Downwind turns ARE "different"!
September 16, 2006 edition
steve at aeroexperiments.org
The "Brain teasers for those who believe that downwind turns are different" need the following DISCLAIMER: when
an aircraft is climbing or descending through a GRADIENT, or being hit by
sharp-edged GUSTS, then the wind direction certainly DOES affect the aircraft's
(By a "wind gradient" we mean a situation where
the wind velocity increases with altitude.
There is often a very strong wind gradient within 100' or so of the
earth's surface, because the wind is slowed by friction with the ground).
A wind gradient will rob an aircraft of energy when a
climbing, downwind turn is made near the ground. A wind gradient also will rob an aircraft
of energy when a descending, upwind turn is made during the ground. Actually, the fact that the aircraft is
turning is not the key factor here--an aircraft will suffer a loss of energy
whenever it is climbing though a tailwind gradient, or descending through a
The wind direction can also affect a pilot's behavior--when
a pilot is consciously or unconsciously modifying the aircraft's bank angle and
airspeed to make the flight path follow some preconceived radius of curvature
and forward velocity, IN RELATION TO THE GROUND, rather than judging his flight
entirely by the airspeed indicator, the sound of the airflow, and the feel of
the controls, then the wind direction certainly does matter, and the pilot
risks stalling the aircraft during a downwind turn. A conscious or unconscious desire to make the flight path follow
a fixed radius of curvature and forward velocity, in relation to the ground,
will tempt the pilot to slow down too much during a downwind turn, and this is
most likely to be a problem when the pilot is maneuvering in relation to an
interesting target (such as a desired landing spot) at low altitude.
So downwind turns CAN be trouble. But in the absence of gradients and gusts, the aircraft has no
way of "knowing" or "feeling" which way the wind is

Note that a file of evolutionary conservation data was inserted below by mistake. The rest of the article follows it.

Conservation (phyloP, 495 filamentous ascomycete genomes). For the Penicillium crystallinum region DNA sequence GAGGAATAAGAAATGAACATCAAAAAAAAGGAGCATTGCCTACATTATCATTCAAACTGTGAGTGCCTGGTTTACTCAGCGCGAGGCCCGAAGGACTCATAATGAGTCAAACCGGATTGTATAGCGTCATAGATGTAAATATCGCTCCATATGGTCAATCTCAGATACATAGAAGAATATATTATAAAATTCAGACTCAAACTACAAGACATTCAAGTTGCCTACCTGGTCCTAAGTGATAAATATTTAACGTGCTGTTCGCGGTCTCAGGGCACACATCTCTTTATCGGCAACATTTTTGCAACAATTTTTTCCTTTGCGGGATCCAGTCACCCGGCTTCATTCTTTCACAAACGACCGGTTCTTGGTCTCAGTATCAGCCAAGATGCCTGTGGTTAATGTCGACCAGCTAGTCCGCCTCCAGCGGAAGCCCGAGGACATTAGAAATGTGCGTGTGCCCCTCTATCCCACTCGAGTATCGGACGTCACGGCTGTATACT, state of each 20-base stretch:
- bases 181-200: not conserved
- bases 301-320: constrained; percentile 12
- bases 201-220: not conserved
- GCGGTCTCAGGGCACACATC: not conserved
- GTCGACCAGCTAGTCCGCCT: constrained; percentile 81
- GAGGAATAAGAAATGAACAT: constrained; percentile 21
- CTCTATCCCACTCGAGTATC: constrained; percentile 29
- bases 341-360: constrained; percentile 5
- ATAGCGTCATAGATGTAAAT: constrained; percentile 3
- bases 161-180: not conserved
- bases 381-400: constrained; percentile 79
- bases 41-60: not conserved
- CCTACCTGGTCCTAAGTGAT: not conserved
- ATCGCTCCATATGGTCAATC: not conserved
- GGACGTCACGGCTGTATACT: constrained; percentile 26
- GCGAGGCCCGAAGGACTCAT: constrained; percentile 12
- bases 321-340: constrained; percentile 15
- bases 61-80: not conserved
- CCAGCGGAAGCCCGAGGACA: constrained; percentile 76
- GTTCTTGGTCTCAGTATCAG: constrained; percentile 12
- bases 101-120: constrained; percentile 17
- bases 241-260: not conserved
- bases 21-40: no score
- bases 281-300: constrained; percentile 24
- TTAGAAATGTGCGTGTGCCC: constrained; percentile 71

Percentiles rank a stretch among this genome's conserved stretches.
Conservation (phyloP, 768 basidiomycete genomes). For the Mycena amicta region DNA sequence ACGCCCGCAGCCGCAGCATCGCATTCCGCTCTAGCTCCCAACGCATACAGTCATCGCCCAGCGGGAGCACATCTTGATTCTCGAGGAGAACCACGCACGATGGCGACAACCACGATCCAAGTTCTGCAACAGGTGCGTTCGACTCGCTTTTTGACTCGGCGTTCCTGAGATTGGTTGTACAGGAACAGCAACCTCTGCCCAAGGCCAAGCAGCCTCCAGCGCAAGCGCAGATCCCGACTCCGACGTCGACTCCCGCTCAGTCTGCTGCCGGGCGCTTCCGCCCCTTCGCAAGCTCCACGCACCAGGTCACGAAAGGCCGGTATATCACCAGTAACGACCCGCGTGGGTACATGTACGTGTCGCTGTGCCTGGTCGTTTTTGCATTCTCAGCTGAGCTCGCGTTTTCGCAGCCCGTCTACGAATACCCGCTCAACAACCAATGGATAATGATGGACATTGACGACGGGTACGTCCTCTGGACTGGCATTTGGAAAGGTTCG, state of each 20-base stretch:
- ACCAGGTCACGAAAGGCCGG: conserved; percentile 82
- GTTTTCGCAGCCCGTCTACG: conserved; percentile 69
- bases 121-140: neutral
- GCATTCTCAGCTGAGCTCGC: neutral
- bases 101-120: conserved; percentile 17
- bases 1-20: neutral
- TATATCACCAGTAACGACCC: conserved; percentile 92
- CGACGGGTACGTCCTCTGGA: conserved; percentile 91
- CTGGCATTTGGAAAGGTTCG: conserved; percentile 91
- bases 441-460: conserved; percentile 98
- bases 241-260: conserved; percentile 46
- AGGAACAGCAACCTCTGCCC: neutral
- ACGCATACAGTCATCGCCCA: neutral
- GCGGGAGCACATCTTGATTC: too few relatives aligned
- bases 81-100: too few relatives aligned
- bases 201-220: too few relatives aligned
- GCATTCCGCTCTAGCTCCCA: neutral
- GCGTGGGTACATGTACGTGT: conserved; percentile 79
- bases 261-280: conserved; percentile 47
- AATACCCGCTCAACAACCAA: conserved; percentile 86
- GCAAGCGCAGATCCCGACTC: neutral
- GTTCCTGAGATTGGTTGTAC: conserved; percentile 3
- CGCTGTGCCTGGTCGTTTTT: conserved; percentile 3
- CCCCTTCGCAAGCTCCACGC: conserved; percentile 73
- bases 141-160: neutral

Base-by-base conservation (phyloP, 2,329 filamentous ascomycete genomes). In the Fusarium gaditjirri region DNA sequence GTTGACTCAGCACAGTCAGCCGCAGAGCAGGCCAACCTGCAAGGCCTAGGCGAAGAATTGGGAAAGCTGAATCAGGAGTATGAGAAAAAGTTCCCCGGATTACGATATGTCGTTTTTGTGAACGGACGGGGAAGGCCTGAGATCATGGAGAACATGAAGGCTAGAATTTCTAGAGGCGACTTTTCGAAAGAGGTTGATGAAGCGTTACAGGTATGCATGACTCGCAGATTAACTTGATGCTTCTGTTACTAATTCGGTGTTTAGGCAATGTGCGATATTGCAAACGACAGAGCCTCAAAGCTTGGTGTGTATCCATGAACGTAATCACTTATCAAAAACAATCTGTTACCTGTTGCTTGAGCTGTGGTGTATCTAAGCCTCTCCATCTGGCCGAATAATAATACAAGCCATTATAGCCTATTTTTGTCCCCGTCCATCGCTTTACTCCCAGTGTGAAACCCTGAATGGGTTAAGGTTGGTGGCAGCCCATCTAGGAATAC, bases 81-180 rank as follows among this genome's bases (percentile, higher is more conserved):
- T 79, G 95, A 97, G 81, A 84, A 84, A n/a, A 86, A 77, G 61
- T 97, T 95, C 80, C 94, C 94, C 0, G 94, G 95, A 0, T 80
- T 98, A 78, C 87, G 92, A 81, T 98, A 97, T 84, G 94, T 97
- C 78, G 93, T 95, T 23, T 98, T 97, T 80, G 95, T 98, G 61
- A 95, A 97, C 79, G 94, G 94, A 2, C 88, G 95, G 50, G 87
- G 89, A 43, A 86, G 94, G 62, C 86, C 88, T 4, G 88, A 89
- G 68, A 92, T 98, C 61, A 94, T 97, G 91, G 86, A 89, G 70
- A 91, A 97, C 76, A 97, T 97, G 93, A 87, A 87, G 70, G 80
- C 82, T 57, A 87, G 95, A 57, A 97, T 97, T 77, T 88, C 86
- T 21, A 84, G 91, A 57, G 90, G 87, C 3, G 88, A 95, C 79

blowing, and for a given airspeed and bank angle, is no closer to the stall
angle-of-attack when flying downwind than when flying upwind.
A note to those who would say "the pilot of an RC model airplane has no choice but to judge the aircraft's motion in relation to the ground, not in relation to the airmass": I disagree. The plane's responsiveness, especially in roll, gives strong cues as to the airspeed. Allowing the aircraft to fly in a given pitch trim condition will keep the airspeed constant so long as the aircraft has some degree of positive pitch stability, and is not passing through shears and gradients. By this I don't mean that the stick should be left in the neutral position and the aircraft flown with the trim, but rather that the pilot should have a good sense of where the stick is in the pitch direction and should move the stick with the deliberate intention of changing the airspeed rather than to try to hold a constant groundspeed. A similar situation applies to the roll axis: I fly RC gliders often in strong winds, and usually make a practice of using a roughly constant bank angle during 180-degree and 360-degree turning maneuvers, even though this does not produce a circular path in relation to the ground with a defined center-of-radius that is stationary with respect to the ground. In other words, I fly in a manner that is well harmonized to the fact that the aircraft's dynamics operate with respect to the airmass, not with respect to the ground. Of course, the aircraft's dynamics will continue to operate with respect to the airmass regardless of how I fly, but if I try to hold the groundspeed constant or if I try to make the airplane follow a perfectly circular path of curvature with respect to the ground, my pitch control inputs might force the aircraft to stall during a downwind turn, or I might find myself forced into using very high bank angles on the "downwind" part of the turn, all for no good reason. Spelled out in this manner, this all sounds like a rather constricted way of flying, but what I really mean to say is that even during radical aerobatic maneuvers and even when the pilot's feet are planted firmly on the ground, the "feel" of the controls and the responsiveness of the aircraft are very important cues and are products of the aircraft's movement with respect to the airmass, not with respect to the ground. A pilot could be led to ignore these important cues if he becomes overly concerned with the aircraft's motion with respect to the ground--though a lack of concern for the location of the ground can only be taken so far in all forms of aviation!